When the Canadian Nurses Association (CNA) established its independent National Expert Commission to explore health-care transformation, it recognized the importance of consulting a cross-section of Canadians. The goal was to get direct input from citizens on the key challenges facing the health-care system, their ideas for better health care and health promotion, and the role they saw registered nurses (RNs) playing in creating a stronger system.
Out of this goal came a partnership between CNA and YMCA Canada that allowed the commission to hear from people “on the ground.” Through this collaboration, a series of public roundtables were held in 19 communities across the country, with each event organized by the local YMCA.
The events brought together YMCA co-ordinators, health and fitness members, parents of children attending childcare and early-learning programs, clients of newcomer settlement centres and others. People of all ages and backgrounds had a chance to participate, and two of the roundtables were specifically offered for youth.
Connected to communities
“This teamwork on the part of the YMCA and CNA works on a number of levels,” says Ida Thomas, vice-president of Children, Teens and Young Adults for YMCA Canada. “The local YMCAs are very connected to community and are involved with a number of partners on health-related initiatives. So they have a lot of insight into the issues of concern to the nurses and the commission.”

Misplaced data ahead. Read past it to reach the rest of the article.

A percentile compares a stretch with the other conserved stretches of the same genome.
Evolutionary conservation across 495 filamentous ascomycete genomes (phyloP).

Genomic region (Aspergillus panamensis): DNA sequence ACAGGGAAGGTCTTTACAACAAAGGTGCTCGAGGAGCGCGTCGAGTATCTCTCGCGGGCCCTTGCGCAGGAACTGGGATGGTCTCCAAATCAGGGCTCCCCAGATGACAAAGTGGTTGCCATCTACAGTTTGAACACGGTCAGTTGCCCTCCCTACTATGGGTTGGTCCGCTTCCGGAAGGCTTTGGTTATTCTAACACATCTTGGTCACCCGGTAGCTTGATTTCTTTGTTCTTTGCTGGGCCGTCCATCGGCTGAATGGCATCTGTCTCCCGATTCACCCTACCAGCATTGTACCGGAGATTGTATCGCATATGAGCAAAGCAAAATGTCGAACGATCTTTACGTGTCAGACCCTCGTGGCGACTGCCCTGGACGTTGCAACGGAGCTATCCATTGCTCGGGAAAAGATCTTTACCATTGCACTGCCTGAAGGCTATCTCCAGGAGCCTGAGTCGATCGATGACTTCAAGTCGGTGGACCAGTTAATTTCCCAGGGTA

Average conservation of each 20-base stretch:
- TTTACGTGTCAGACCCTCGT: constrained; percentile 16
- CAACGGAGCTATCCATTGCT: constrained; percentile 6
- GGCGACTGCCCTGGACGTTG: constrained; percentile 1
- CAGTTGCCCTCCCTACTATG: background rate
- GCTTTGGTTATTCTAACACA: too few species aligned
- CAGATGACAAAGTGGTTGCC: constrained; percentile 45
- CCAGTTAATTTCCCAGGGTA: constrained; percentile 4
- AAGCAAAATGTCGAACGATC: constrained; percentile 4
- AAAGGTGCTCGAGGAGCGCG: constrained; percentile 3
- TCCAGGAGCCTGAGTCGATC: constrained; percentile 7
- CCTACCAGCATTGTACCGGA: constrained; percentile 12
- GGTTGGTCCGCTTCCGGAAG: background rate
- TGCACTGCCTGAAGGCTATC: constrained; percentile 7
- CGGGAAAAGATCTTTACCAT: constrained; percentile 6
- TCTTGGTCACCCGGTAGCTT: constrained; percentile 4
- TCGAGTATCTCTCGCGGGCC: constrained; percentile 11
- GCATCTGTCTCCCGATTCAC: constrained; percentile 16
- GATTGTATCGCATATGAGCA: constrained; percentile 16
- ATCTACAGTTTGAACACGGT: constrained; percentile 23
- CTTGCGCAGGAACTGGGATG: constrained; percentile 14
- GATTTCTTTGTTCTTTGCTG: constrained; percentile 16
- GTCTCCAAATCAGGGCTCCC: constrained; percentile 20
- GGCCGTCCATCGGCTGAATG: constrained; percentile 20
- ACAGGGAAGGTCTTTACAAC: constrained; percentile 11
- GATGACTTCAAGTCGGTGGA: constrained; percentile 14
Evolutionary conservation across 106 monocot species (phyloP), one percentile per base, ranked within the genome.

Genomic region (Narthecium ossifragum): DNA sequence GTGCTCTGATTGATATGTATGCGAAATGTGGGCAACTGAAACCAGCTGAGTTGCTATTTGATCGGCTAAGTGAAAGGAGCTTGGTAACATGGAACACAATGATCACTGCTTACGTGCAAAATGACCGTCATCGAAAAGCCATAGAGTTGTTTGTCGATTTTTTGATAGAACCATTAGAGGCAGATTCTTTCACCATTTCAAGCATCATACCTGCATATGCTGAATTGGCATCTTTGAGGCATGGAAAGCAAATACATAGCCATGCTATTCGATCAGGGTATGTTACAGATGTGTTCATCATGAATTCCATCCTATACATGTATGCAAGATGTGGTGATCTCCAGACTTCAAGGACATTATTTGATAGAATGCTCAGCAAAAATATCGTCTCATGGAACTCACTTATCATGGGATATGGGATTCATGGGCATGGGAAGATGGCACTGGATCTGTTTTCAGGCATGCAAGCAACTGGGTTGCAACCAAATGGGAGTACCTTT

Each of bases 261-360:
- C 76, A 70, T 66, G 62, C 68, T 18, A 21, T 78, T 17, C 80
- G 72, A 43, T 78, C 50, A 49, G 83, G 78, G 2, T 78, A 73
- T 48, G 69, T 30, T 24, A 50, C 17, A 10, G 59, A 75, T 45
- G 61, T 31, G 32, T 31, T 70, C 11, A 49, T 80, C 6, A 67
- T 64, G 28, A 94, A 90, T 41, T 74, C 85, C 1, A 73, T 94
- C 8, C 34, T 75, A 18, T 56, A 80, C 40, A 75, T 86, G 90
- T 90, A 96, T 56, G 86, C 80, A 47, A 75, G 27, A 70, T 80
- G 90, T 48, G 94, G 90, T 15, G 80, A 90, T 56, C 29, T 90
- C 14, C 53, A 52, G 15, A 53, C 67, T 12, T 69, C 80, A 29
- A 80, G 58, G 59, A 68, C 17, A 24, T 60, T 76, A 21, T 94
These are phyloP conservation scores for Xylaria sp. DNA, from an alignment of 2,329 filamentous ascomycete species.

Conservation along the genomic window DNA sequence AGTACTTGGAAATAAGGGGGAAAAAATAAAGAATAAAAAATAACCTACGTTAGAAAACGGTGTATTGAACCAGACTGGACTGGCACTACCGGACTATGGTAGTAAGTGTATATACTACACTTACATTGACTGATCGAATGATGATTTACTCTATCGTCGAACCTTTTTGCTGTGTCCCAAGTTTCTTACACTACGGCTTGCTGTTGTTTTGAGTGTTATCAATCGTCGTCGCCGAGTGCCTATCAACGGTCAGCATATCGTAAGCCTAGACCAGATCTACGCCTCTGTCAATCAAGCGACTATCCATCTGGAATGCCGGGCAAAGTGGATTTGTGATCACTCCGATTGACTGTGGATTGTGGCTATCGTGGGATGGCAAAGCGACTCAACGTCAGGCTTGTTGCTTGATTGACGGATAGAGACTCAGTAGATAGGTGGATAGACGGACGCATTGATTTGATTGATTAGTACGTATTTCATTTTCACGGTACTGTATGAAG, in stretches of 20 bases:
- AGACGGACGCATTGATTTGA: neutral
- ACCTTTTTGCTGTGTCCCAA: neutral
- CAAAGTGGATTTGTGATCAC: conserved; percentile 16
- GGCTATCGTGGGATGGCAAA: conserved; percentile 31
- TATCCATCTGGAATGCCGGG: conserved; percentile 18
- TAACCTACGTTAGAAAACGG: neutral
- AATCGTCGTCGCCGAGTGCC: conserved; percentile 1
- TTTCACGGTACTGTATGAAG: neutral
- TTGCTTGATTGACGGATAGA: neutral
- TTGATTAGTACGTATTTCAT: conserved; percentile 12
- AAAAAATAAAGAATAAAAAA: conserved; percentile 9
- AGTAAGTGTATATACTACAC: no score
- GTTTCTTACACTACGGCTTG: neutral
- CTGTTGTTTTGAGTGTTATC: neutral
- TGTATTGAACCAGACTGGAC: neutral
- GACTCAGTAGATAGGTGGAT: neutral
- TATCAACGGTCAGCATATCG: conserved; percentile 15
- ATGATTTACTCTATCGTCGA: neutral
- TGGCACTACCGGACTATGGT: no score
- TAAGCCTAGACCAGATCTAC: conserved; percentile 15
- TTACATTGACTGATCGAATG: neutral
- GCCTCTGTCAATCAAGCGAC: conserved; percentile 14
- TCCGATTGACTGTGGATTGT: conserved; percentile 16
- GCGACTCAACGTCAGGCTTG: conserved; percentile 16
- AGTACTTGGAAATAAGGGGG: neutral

The partnership also makes sense because both the YMCA and CNA are committed to taking an expansive view of health, notes Ms. Thomas, adding that the organizations understand that promoting a healthier society requires tackling the social and economic factors underlying health.
“The YMCA is committed to strengthening the foundations of community in a number of ways. These include nurturing the potential of children and promotion of healthy living,” she explains. “Like the nursing profession, we are focused on the broader determinants of health, such as education, income, healthy child development and social support networks.”
One of the strong messages that came through in the public consultations was it is beneficial to populations when RNs work in collaboration with public health educators in the communities. CNA and YMCA Canada will continue to build on the relationship between RNs and communities through a national health promotion partnership.